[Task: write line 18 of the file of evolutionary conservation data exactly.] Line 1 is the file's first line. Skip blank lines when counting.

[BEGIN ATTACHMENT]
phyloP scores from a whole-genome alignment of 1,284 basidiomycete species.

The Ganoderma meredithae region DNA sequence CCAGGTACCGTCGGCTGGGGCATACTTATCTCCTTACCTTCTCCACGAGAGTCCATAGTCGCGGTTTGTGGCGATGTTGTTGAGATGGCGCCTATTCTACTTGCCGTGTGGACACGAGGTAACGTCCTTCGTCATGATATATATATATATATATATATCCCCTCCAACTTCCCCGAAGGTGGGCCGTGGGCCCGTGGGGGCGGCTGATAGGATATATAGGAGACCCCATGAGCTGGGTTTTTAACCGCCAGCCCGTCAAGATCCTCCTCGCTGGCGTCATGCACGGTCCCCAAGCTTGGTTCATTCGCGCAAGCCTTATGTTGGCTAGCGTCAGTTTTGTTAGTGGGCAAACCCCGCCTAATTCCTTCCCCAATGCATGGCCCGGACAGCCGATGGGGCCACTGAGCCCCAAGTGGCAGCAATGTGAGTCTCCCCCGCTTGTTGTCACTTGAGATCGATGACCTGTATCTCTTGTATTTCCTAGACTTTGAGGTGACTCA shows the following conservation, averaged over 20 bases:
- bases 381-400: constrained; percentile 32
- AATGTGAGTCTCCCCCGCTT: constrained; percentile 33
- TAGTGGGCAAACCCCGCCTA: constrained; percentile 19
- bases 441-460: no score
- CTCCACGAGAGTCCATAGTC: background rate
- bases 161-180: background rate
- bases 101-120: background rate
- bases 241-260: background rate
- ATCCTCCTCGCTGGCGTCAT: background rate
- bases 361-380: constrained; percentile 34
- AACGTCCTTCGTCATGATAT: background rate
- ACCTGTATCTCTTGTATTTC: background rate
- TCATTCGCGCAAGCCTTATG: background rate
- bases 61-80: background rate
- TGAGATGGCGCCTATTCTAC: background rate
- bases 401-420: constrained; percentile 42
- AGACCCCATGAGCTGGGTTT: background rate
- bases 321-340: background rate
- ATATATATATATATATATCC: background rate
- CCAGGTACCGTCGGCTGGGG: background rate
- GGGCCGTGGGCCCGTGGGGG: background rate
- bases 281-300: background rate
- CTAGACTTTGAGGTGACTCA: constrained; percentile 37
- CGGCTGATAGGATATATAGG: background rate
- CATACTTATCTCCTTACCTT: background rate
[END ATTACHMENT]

- bases 401-420: constrained; percentile 42